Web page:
In a competitive marketplace, you also gain the edge over other freelancing paralegals if you develop a specialty and gain as much as experience as you can in it. In doing so, you develop a reputation as a qualified, skilled paralegal and build your clientele by good, strong referrals.

How Will You Get Started?

Once you identify your special skills and talents and order your business cards and stationery, you must make a plan for marketing your services. This means doing your homework!

The art of selling your services as a paralegal is to know the needs of your clients and convince them that you can meet those needs. They must also recognize that you can save them time and money; you offer them convenience and value. Some of the following guidelines may help you to get started.

1. List your particular skills and specialties. What specific tasks can you perform and what experience have you had that will demonstrate your abilities in these areas? Remember that any employer is always looking for skills and accomplishments. Although you may be self-employed, every client is a new employer.

2. Identify your prospective clients. Evaluate how they could use your services to save them time and money. For example, could they use someone skilled in a particular area at a particular time of year or for a specific project? You have to convince them that it is in their best interest to contract individually for these jobs, rather than to hire a full-time person or use their own in-house staff that could, perhaps, use their time and talents in other areas, in a more productive way. In other words, you must prove to them that you are cost effective.

3. Focus on your specific personal and professional skills by listing them. This stage is important as a preliminary step for your marketing literature.

4. Plan a brochure. While this step may seem costly and you may not want to initially invest money in a printed brochure, think about what you would like to include. Eventually, a brochure will be an important part of your marketing strategy.

A good brochure need not be complicated; as a matter of fact, it should be clear and direct so that a potential client can easily see what you have to offer. Be brief and specific, and include all essential information, such as your name, address, phone number, and fax number. As you develop a client list, you may want to include that list (with permission of the clients, of course), as well as any comments or quotations from clients, in your brochure.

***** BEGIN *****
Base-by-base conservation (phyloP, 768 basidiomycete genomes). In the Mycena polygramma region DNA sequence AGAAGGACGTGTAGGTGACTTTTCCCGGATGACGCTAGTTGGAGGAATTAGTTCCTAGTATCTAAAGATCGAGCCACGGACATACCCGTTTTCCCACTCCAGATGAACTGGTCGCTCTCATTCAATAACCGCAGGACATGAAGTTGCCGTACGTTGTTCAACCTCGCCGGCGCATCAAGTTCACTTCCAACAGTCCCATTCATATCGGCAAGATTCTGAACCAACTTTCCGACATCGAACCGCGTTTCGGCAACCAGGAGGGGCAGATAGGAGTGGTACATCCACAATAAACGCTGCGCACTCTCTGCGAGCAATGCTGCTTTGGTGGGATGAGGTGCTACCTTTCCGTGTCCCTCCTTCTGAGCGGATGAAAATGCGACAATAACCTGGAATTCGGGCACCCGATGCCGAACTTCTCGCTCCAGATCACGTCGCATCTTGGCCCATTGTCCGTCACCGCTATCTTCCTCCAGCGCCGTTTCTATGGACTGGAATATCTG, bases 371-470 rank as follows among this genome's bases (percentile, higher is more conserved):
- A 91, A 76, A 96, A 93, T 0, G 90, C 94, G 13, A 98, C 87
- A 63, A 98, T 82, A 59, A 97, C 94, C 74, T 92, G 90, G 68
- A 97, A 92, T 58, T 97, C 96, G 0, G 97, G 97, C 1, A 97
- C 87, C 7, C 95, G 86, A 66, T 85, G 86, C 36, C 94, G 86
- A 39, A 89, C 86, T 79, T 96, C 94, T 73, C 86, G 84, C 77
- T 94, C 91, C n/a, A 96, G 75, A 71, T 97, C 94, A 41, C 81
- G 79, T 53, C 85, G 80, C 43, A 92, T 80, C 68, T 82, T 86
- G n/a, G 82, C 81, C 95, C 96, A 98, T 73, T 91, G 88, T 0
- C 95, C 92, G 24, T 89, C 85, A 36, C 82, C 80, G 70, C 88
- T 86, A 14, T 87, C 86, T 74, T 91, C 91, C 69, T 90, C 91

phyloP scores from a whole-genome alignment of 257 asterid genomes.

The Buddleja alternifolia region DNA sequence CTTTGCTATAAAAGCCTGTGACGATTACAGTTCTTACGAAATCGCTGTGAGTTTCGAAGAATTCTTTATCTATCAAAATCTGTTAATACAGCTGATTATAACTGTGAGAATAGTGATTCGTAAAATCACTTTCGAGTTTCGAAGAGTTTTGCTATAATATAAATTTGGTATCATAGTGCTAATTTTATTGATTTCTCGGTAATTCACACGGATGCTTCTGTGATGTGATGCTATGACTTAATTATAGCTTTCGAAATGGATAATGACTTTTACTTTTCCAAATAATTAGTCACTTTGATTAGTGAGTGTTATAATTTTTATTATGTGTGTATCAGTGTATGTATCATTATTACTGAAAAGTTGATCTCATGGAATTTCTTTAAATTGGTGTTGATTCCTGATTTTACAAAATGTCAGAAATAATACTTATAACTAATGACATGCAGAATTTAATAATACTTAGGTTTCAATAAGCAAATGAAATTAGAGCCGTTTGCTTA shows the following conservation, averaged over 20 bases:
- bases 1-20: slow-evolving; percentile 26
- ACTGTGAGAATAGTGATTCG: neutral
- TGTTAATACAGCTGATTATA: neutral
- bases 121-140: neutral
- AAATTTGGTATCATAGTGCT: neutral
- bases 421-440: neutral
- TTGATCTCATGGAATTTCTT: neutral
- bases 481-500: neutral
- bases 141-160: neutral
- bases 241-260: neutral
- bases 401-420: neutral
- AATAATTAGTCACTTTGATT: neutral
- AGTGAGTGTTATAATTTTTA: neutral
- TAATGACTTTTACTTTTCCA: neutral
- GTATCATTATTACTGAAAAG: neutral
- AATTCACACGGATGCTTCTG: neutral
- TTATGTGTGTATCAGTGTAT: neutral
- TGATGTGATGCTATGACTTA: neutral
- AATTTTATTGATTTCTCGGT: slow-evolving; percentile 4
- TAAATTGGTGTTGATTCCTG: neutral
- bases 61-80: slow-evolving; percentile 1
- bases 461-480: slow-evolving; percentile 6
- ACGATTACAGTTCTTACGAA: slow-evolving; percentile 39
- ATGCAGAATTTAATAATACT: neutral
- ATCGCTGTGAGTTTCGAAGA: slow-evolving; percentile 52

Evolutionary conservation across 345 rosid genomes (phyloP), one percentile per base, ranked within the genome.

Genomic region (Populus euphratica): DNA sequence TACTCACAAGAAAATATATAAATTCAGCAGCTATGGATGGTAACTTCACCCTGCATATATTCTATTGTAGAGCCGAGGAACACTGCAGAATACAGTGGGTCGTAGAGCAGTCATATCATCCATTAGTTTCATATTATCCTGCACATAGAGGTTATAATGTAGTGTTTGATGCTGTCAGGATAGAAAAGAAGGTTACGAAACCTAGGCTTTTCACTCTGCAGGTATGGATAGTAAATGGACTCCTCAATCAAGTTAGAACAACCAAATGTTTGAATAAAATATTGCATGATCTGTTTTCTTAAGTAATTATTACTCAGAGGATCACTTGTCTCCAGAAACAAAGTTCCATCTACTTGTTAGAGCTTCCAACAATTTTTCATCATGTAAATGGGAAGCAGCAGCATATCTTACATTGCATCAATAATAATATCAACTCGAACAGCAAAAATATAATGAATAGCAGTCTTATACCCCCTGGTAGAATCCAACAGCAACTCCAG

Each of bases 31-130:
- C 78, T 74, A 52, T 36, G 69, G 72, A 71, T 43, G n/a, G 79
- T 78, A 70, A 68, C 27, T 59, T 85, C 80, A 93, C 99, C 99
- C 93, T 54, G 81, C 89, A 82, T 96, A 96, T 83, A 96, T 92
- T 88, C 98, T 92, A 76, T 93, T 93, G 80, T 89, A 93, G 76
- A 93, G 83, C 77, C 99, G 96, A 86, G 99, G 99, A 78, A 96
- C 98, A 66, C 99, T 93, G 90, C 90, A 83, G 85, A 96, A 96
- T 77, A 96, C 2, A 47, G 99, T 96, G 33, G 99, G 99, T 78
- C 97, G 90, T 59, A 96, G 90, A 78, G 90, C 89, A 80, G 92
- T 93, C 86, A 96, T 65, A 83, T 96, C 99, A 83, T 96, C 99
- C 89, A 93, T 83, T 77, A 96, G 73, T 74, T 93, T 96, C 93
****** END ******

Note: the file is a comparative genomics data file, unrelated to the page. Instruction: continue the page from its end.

To keep costs down, make your brochure a one-page brochure that can be folded for mailing purposes and easier reading. Avoid distracting graphics; you project a more professional image if you keep your lettering simple and your copy basic. You can always give additional information and details when you meet a client in person. A brochure should be an invitation to find out more about you and your services. Remember: In many cases this will be your professional introduction, so make certain that it looks absolutely professional in every way, including professional printing.

Take the time to review sample brochures that most printers have available. While you can get started as a freelancer without a brochure, you will market your services with greater ease if you have some printed material to explain what you do. For mailing purposes, a brochure enclosed with a letter makes your selling job much easier.

5. Order business cards and stationery with your letterhead. If you cannot afford the services of a graphic artist, a good printer can help you with a professional logo or design.

6. Successful marketing is ultimately a matter of numbers. For every hundred letters or phone calls you make, you may receive only a few responses. In the beginning, you have to develop a reputation. This requires patience on your part; it also requires that you spend time following through or calling back potential clients.

Where do you find these clients? Every organization, whatever its size, is a potential client base if it has a need for the services of a paralegal. You might feel that small, independent practitioners or companies would be your most likely clientele. That is not necessarily the situation. Many larger firms do have in-house staff, but at certain times, with specific projects, they may have too much work for their regular staff and would welcome the services of a freelance paralegal, particularly one with the specialty they need.

To let potential clients know about your services, you must advertise what you have to offer. This does not mean expensive advertising, particularly in the beginning. You can place ads in legal newspapers under “legal services”; this will attract the attention of a population that you want to reach—the attorneys in your city or town. Other inexpensive means of advertising include listing your services on the bulletin boards of your local bar association, if permissible, and in newsletters, and having your brochures available for distribution at any large gathering of professionals who could use your services.